Letters to the Editor

Prison will discourage families from locating in region

As newcomers locally, both my wife and myself were appalled to hear that this area could be considered as a possible site for a medium-security prison. We both spent a long time researching where in the region we wanted to make our home now we are retired, finally deciding on Summerland because of all that it seemed to offer, with its ideal location, friendly people, good climate, etc.

Had we known there was even the remotest possibility that this wonderful area could have its reputation forever destroyed by being known as a prison town, we would never have even considered moving here.

We have several friends and acquaintances who are keen to relocate here. Some, like ourselves, are retired, while we know of one young family with children who are currently preparing to move to this area and open a business. All are now aware of the current situation and have stated categorically that they will not move here if this proposal were to proceed.

Make no mistake, this plan, should it go ahead, will not be the solution to the economic woes facing either Penticton or Summerland. Any short-term economic benefit relating to the actual construction of such a facility will be more than offset by the permanent stigma, which will inevitably accompany it.

As parents ourselves, with grown children in the area, we are very aware of the lack of employment opportunities for young people locally, but do you really believe that a career in the prison service will be the goal of many high school graduates?

Let’s continue to promote this region as a family friendly destination, well known for its beauty and recreational facilities and an area in which people of all ages will want to live an thrive.

Bernard & Betty Butler


Bylaw enforcement slipping

Feb. 4 was ‘black ice Friday’ as many quickly found out. I ended up in emergency with many others who did not successfully navigate the black ice. I lost about 40 minutes of memory as one of the results of a concussion that I sustained when my head hit a cement step. I have also been off work since my accident because of the concussion symptoms.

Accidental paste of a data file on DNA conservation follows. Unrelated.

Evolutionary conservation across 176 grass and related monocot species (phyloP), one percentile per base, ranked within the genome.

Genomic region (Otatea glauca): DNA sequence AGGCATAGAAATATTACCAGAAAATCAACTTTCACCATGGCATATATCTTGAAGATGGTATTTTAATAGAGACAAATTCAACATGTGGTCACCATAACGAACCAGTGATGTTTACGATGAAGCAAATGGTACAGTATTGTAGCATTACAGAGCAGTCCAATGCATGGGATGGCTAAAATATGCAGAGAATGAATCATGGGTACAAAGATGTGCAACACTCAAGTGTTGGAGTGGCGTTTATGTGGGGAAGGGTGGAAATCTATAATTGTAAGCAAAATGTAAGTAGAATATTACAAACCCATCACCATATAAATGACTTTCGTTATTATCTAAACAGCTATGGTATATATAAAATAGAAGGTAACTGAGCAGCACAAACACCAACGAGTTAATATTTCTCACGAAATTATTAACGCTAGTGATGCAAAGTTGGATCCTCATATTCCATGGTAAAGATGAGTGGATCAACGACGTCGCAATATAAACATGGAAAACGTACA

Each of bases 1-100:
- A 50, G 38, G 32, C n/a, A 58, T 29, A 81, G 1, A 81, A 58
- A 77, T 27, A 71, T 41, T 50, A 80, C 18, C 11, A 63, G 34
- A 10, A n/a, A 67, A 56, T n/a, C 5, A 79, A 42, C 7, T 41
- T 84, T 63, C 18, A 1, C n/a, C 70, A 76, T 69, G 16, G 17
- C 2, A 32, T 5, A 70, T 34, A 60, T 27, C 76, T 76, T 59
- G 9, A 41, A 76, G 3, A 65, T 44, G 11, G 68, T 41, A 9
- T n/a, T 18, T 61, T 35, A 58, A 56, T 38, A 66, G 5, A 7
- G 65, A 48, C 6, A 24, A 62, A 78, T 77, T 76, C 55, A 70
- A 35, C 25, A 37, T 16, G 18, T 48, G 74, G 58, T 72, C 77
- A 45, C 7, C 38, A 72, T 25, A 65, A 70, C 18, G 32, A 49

Fast forward to Tuesday and the leftover snow from Sunday. A walk with my dog today and I found myself in danger as so many sidewalks have not been cleared. I was unable to get off my own street without crossing to avoid the ice and snow-covered walks. After two blocks I had to turn around as the only ‘safe’ place to walk was on the road. We have a Snow Angel program and lots of able-bodied folks and kids who can clear for those who are unable or just plain bad neighbours. The idea ‘it will melt’ is wrong and dangerous.

The City of Penticton has a sidewalk snow removal bylaw and it also has three bylaw officers. I believe that they need to refocus their time on the days of snowfall and start handing out warnings and fines for repeat offenders. The parking fines can wait while they take care of the safety of the taxpayer. Bylaws are in place to protect the community so let’s ask for that protection. Let the mayor and councillors know that this bylaw needs to be enforced. They can be reached through City Hall at 250-490-2440

I hope the others I saw in emergency are well on their way to healing.

Kathy McKenzie


Political correctness runs amok

After reading Joy Lang’s letter (Feb. 9 Western News), I am compelled to reply.

What she has written is the epitome of the insanity of political correctness that has blossomed from merely humorous to ludicrous.

Why is it that only so-called Christian holidays are offensive? What happened to live and let live. I don’t mind what anyone celebrates, in fact I feel the diversity is interesting.